@ChrisRackauckas
Nope GPL
Can't look unless it's actually open sourced
Patrick Kofod Mogensen
@pkofod
Interesting to see Robert Kirky on the contributors list
Asbjørn Nilsen Riseth
@anriseth
Nope GPL
Damn GPL
Is LGPL equality problematic?
Interesting to see Robert Kirky on the contributors list
Do you know him @pkofod ?
Christopher Rackauckas
@ChrisRackauckas
LGPL is usually fine
To link
But looking at the source still has a derived work clause
Patrick Kofod Mogensen
@pkofod
I met him this summer at CEF [Computing in Economics and Finance] (the main conference of Society for Computational Economics)
I was part of a panel discussion on open source software development
He has a project called "VFI toolkit" that he was talking about. It's a Matlab project, so there was some discussion about being able to call a matlab toolbox open source :)
(I'm currently on leave working for an open source economics related project [in python], and the PI on that project was also part of the panel, and the one talking against a matlab toolbox as being meaningfully free and open source)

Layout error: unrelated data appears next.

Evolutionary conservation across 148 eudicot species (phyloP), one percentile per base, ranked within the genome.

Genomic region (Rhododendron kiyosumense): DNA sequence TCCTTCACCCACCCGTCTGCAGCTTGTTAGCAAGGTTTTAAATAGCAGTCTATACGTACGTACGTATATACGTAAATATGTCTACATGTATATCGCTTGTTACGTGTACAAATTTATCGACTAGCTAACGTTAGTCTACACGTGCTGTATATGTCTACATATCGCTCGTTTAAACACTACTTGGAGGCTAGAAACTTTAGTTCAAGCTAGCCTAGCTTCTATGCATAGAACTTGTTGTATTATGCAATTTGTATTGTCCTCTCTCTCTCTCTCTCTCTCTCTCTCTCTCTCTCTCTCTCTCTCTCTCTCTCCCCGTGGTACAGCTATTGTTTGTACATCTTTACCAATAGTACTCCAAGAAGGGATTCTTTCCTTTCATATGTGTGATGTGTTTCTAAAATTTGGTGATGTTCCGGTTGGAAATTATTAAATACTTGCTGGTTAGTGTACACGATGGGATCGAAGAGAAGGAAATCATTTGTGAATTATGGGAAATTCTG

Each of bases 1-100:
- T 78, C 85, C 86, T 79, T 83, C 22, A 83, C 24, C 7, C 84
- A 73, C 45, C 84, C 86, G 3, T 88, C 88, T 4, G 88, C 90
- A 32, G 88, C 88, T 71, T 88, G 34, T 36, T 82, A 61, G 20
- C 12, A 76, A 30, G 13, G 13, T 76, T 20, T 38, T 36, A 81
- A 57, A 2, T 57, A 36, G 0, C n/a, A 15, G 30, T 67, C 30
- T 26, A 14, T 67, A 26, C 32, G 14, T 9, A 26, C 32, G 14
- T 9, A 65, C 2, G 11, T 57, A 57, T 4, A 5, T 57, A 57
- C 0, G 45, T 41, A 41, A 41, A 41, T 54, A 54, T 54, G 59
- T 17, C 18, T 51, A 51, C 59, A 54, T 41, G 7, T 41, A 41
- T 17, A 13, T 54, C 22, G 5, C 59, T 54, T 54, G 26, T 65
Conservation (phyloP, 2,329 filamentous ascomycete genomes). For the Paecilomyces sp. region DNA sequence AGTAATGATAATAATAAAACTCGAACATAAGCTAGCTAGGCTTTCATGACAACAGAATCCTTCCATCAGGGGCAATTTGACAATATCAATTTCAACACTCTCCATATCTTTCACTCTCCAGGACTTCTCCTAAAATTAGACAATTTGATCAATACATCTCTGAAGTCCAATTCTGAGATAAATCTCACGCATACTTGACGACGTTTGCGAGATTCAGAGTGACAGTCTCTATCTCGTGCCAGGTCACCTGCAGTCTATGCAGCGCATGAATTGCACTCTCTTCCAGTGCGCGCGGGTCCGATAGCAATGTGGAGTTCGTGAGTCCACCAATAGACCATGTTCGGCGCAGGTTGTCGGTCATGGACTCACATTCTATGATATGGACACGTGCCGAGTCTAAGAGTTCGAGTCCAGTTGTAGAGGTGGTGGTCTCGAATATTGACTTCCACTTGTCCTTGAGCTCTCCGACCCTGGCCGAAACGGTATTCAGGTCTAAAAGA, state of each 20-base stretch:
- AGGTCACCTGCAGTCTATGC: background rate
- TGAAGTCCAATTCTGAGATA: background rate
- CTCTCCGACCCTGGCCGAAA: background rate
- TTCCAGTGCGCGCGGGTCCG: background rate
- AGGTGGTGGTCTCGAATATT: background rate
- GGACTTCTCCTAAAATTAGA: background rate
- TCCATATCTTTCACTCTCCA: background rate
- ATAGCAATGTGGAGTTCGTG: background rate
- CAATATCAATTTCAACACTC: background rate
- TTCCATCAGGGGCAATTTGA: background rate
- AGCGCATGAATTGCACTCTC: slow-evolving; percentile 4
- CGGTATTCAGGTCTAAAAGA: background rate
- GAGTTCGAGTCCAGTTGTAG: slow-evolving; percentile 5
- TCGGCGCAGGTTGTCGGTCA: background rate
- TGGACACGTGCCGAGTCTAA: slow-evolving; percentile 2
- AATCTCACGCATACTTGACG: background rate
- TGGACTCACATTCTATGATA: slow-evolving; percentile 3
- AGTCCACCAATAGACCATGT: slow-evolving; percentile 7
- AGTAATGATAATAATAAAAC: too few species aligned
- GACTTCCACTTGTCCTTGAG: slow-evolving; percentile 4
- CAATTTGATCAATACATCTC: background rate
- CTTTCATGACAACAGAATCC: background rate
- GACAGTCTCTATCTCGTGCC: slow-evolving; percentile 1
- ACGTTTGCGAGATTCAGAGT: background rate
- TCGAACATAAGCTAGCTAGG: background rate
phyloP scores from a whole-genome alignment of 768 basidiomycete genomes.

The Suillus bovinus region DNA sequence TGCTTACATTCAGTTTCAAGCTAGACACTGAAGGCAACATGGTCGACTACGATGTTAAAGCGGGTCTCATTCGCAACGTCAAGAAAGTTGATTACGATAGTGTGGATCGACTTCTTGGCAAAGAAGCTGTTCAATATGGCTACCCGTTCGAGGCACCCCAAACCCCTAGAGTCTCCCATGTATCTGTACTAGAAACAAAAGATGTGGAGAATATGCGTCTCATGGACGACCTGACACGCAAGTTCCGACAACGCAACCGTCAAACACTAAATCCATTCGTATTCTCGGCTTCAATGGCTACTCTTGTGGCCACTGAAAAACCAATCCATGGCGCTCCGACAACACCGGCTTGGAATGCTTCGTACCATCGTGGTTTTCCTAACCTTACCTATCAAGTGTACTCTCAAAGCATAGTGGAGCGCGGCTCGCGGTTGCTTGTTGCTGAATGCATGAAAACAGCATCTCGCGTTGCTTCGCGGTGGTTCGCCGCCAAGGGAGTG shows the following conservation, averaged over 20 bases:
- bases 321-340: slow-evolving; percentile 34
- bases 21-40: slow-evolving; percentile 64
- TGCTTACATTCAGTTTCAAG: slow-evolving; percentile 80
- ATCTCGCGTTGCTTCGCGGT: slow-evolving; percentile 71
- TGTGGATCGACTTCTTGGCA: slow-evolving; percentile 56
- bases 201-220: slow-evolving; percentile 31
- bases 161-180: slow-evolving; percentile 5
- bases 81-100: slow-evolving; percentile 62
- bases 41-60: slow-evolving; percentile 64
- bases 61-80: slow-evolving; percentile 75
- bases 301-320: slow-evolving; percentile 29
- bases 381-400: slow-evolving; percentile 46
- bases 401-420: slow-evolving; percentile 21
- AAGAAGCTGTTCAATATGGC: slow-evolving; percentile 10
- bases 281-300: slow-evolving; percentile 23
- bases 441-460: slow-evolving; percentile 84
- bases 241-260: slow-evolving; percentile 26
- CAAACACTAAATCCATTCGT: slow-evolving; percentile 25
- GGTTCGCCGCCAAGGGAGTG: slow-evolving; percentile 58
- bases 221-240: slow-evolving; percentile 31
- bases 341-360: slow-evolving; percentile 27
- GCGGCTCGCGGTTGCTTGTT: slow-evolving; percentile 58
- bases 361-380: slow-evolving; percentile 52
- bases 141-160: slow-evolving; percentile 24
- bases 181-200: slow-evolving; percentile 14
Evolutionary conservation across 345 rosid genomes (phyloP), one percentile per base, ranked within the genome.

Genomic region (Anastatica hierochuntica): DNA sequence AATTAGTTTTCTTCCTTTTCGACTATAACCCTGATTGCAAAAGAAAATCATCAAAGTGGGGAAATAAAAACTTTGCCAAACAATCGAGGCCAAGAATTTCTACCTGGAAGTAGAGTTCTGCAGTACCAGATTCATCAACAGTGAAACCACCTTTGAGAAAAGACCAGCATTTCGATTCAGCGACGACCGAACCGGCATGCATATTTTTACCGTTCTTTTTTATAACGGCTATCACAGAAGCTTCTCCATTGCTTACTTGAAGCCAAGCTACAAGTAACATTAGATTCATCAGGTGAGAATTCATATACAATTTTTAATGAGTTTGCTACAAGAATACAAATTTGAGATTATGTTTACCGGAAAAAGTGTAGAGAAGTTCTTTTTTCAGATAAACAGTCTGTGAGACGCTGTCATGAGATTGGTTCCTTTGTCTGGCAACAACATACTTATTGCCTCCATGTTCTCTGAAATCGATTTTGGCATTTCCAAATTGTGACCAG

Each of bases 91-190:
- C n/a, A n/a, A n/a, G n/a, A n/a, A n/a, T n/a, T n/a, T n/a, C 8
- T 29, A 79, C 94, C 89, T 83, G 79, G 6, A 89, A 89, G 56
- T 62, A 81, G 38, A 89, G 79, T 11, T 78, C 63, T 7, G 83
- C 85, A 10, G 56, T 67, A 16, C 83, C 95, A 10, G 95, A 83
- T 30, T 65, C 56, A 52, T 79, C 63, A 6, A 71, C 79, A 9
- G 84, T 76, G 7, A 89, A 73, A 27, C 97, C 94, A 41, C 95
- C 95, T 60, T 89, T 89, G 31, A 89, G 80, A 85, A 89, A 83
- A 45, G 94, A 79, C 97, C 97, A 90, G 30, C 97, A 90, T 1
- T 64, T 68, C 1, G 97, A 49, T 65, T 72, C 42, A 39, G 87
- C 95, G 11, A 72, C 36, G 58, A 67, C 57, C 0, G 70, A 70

chriselrod
@chriselrod
I met Robert Kirby a couple weeks ago. I've heard from a grad student in the math department that he encourages grad students in the math department to use Julia, but when I met him he said he mostly uses Python himself.
Patrick Kofod Mogensen
@pkofod
@anriseth docs doesn't seem to be firing, you have any idea why?
Asbjørn Nilsen Riseth
@anriseth
So the version must be updated to 1.0
We set it up like that to copy the approach by @fredrikekre and @KristofferC in Literate.jl and JuAFEM.jl
But I see that they have now moved to a new approach using the new Julia 1.0 Projects
Patrick Kofod Mogensen
@pkofod
Related to the recent default line search thoughts we had, I was thinking to benchmark backtracking with a low c_2 as a default method. Anyone wonna place any bets on it's efficiency compared to the default 0.9? :]